Tech & Wearables

Fitbit Added A New Feature We Can All Benefit From

It does everything else we need and want—and now it does one more thing to keep us on track.


Fitbit has taken the active lifestyle world by storm and established somewhat of a cult following for itself. Its fitness trackers are now regular wrist candy for most, with the company offering more sleek designs to pair up with your favorite going-out outfit. And now the active data gurus have one more plus to add to its list of benefits: The thing now tells you when to go to sleep.

Why? Perhaps is comes from the alarming statistic Fitbit shared on their blogAccording to the National Sleep Foundation’s 2014 Sleep Index, 35 percent of adults say their sleep quality is only “fair” or downright “poor.” And a more recent poll conducted by the Robert Wood Johnson Foundation shows one out of three adults don’t get enough sleep—less than seven hours per night, which has been linked to several chronic health condition, including heart disease, kidney disease, and high blood pressure, as well as mental health issues such as  depression and anxiety.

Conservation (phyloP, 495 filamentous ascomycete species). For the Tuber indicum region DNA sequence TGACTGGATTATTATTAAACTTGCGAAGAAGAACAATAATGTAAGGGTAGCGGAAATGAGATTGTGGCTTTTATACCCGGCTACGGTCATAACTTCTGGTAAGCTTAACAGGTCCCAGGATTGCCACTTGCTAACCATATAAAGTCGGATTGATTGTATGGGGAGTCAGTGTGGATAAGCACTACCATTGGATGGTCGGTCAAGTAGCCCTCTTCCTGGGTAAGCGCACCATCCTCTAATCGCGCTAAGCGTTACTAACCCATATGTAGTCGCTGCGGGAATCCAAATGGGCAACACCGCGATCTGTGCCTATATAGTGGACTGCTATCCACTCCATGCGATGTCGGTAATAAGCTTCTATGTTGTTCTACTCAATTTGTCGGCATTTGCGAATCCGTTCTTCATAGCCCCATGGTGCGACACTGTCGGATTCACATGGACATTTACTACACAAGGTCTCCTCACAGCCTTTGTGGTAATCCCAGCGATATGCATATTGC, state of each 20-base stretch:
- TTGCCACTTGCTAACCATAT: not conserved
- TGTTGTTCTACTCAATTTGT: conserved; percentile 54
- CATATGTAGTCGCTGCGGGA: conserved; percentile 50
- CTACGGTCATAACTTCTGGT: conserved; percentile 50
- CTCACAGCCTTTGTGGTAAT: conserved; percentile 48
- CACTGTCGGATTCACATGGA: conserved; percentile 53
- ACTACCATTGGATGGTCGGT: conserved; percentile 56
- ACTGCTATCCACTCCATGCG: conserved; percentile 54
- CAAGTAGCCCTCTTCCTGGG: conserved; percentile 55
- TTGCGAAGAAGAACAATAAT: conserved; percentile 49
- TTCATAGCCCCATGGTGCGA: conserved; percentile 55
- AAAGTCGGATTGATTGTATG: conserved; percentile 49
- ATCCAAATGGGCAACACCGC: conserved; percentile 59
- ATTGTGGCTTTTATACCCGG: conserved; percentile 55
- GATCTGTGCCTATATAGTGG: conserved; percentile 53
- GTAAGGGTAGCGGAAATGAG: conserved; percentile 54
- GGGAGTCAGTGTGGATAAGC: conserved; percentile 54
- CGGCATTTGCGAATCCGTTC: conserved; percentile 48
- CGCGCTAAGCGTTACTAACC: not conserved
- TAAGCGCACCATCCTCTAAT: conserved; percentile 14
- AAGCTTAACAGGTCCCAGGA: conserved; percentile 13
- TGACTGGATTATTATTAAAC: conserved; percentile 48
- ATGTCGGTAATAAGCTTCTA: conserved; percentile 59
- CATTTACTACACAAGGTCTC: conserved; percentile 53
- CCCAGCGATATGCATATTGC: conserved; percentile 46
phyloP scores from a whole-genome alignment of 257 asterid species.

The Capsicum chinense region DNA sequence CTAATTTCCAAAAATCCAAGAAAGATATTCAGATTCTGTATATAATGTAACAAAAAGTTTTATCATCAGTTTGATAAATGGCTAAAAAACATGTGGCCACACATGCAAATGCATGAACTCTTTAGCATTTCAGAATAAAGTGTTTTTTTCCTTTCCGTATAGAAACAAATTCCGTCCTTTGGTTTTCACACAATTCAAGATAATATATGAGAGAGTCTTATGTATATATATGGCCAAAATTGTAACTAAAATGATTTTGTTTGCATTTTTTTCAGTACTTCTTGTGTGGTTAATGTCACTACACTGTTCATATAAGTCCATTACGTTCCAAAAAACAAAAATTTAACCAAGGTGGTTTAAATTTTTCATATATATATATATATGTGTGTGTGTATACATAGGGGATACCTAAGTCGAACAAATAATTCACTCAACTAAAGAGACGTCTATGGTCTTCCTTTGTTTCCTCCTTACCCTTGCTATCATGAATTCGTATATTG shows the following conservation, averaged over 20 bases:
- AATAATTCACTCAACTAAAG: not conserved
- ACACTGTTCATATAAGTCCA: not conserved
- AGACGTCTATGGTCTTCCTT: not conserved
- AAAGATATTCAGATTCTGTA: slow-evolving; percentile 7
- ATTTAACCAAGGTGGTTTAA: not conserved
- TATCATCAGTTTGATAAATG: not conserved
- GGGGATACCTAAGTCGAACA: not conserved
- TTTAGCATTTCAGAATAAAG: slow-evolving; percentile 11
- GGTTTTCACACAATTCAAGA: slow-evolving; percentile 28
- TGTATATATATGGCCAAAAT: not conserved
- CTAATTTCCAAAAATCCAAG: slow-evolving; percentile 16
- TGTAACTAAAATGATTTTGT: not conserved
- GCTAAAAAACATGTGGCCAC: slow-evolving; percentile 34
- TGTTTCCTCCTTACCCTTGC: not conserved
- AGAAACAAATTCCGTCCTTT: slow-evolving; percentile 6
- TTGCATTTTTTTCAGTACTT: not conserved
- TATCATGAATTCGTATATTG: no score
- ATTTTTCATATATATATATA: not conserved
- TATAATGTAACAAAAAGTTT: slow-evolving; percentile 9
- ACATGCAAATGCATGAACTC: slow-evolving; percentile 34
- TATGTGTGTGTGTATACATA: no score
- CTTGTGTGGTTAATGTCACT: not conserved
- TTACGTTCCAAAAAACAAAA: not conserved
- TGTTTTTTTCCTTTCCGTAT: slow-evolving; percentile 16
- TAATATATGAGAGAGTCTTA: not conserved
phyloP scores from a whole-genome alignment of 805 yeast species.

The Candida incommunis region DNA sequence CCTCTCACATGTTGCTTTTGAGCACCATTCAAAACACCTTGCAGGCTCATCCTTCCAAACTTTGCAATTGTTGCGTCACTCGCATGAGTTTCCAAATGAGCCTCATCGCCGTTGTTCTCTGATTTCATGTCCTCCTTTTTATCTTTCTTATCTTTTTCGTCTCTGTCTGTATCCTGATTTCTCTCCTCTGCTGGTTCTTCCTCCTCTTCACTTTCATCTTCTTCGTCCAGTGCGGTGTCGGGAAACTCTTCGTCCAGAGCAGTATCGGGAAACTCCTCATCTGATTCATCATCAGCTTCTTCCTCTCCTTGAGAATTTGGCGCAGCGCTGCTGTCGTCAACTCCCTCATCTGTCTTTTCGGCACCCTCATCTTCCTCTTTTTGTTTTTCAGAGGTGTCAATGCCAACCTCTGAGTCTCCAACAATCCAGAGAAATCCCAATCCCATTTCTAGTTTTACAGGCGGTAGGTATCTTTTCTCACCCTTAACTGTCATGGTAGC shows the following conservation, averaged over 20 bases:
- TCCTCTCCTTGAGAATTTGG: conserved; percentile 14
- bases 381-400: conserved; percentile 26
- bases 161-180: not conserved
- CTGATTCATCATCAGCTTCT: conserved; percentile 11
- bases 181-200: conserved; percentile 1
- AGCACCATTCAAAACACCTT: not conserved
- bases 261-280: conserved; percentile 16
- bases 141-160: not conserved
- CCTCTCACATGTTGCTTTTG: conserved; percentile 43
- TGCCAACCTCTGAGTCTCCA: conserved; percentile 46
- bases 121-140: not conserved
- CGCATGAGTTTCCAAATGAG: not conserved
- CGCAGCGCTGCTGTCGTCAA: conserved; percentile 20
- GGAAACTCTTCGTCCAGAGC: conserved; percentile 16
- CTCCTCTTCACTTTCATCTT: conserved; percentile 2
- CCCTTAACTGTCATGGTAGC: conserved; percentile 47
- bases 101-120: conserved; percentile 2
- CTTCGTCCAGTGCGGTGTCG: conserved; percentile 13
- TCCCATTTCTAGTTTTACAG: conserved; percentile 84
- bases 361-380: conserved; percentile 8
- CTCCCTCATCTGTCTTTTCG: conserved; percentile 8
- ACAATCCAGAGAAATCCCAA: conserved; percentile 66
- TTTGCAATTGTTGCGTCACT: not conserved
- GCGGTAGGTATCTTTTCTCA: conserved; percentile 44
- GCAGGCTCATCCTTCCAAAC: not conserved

Related: An Honest User Review Of The Fitbit Blaze

Michael Grandner, PhD, MTR, a Fitbit sleep advisor and director of the Sleep and Health Research Program at the University of Arizona College of Medicine, says, “The body loves regularity. We are creatures of habit.” Hence the built-in reminder to hit the sack now just as important as the signature “move” reminder when you’ve been sitting around for too long.

In the Fitbit app, there is a sleep dashboard you can navigate to learn about your patterns and set a new, fresh goal of sleeping for yourself. You can even schedule a personalized wake-up call to monitor when it ends (aka fancy alarm clock), and you can also sign up for a reminder to call it quits for a day.

Related: A Day In The Life Of A Fitbit User

Good for runners this summer? We think so—the heat either makes it impossible to snooze or makes it impossible to want to get up, so at least your favorite device that lives on your wrist anyway can help you do one of those things.